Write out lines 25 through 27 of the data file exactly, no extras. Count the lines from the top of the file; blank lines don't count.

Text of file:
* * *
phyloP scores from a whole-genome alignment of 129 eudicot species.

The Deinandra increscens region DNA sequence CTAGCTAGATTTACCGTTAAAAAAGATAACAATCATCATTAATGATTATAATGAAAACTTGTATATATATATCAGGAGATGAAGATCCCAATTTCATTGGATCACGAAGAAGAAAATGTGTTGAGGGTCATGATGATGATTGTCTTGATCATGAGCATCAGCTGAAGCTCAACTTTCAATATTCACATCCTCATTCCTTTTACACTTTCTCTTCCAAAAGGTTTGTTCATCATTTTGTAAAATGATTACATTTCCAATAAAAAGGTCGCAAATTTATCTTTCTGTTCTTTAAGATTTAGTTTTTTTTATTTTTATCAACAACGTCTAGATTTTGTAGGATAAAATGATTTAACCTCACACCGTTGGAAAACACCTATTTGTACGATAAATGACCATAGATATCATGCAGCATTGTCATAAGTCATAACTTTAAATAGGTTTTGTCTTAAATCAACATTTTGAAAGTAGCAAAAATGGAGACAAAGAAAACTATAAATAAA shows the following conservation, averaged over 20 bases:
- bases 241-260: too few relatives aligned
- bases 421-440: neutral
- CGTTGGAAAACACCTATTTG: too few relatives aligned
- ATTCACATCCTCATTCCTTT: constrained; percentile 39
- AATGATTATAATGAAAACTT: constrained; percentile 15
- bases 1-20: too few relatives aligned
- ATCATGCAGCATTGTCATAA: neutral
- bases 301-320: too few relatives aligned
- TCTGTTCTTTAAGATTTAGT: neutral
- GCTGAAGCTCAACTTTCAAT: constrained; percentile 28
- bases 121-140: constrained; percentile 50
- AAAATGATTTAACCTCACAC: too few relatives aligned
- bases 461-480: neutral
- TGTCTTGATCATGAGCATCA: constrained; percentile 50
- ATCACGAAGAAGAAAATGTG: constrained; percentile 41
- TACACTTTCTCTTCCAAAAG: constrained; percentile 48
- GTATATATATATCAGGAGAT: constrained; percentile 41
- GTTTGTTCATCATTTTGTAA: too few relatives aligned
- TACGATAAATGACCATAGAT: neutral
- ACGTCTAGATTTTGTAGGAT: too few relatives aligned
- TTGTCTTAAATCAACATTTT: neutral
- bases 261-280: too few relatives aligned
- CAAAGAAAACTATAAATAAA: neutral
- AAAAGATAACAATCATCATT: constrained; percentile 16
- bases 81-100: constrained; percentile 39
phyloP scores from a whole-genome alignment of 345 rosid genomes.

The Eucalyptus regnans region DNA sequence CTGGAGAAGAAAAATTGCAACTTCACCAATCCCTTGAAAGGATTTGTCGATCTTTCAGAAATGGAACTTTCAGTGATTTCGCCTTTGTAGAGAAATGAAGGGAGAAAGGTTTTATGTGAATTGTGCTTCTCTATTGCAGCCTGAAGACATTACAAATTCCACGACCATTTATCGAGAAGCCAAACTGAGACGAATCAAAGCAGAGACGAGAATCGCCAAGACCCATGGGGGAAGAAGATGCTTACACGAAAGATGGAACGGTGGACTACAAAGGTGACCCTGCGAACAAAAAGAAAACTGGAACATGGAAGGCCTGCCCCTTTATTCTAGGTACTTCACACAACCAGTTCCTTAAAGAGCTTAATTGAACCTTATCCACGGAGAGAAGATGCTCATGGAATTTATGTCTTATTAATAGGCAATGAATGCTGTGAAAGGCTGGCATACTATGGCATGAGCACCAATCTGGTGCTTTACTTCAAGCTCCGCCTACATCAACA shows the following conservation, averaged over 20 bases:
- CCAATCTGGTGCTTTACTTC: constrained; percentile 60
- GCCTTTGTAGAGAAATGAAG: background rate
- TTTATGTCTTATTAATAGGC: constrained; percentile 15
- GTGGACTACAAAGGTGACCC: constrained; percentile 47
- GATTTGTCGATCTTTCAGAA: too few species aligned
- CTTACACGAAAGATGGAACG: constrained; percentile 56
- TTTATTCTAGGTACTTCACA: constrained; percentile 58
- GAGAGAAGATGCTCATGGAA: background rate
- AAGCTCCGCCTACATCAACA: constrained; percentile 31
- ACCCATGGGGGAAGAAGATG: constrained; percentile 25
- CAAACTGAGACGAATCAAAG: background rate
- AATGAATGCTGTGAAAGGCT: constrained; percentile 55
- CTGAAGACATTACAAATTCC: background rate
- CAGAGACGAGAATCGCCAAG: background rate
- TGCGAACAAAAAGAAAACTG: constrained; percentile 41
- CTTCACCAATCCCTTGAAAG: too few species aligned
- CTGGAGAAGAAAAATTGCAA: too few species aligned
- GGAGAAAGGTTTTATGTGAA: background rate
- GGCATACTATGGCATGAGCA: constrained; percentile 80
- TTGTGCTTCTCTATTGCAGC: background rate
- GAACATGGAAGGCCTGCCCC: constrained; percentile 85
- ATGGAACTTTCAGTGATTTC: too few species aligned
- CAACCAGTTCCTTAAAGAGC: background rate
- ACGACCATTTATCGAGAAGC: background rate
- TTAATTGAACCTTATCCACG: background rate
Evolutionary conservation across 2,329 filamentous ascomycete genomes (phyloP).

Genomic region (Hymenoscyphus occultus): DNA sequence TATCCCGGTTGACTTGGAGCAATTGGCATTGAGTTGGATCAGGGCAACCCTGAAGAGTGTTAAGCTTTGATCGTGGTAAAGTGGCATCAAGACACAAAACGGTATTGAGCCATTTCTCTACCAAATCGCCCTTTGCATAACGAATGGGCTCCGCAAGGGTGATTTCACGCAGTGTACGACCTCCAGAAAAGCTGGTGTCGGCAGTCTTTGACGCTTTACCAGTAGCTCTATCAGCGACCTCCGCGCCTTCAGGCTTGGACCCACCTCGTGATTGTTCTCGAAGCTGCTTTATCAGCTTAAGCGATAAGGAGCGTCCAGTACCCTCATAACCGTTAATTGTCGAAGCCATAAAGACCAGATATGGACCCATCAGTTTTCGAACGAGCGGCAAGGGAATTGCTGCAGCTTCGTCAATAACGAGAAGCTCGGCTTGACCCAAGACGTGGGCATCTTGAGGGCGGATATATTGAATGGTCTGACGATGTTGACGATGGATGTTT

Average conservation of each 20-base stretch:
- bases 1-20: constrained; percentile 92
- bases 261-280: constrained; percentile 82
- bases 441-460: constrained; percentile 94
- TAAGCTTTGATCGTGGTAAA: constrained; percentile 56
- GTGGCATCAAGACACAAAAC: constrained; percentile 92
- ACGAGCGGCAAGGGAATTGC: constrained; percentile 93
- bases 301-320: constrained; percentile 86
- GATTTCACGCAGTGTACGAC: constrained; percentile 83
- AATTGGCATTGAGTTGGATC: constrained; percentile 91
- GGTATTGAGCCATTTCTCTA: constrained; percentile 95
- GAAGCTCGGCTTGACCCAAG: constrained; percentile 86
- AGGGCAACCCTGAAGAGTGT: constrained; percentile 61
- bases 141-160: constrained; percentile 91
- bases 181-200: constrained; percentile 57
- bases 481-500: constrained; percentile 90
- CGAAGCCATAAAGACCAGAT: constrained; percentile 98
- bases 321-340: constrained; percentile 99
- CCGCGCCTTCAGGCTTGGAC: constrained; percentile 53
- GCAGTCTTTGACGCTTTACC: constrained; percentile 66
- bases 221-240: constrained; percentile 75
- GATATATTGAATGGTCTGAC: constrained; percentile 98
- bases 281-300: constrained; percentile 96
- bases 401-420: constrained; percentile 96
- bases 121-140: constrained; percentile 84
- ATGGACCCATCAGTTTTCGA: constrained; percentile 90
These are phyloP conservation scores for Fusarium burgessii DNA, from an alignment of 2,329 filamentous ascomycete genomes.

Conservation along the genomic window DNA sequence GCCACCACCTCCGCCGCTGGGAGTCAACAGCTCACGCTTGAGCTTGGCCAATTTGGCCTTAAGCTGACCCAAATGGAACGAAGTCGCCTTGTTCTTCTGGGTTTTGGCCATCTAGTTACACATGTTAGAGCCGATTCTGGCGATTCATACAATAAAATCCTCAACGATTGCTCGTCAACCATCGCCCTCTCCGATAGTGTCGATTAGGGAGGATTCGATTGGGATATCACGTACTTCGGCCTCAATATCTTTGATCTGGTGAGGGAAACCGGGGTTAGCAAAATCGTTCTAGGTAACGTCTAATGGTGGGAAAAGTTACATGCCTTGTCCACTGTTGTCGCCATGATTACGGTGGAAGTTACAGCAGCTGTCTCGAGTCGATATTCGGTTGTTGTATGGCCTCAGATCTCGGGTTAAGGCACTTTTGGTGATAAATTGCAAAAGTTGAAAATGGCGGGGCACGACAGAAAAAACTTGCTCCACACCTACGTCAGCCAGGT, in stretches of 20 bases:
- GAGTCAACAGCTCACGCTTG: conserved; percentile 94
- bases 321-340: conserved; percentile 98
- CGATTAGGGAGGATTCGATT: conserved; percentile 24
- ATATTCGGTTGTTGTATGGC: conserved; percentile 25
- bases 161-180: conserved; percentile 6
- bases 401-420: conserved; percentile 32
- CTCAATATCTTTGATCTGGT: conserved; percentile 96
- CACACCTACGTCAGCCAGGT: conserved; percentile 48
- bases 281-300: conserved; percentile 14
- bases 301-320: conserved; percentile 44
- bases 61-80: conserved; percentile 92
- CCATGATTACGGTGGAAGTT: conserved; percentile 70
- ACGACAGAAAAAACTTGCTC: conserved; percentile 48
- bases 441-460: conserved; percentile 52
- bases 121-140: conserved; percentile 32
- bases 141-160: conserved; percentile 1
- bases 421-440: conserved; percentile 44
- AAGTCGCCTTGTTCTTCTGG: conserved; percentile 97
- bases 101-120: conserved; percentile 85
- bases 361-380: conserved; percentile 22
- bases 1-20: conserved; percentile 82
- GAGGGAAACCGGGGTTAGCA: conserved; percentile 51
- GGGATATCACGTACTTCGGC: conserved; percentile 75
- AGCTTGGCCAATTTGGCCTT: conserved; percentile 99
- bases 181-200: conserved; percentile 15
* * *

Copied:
- CAAAGAAAACTATAAATAAA: neutral
- AAAAGATAACAATCATCATT: constrained; percentile 16
- bases 81-100: constrained; percentile 39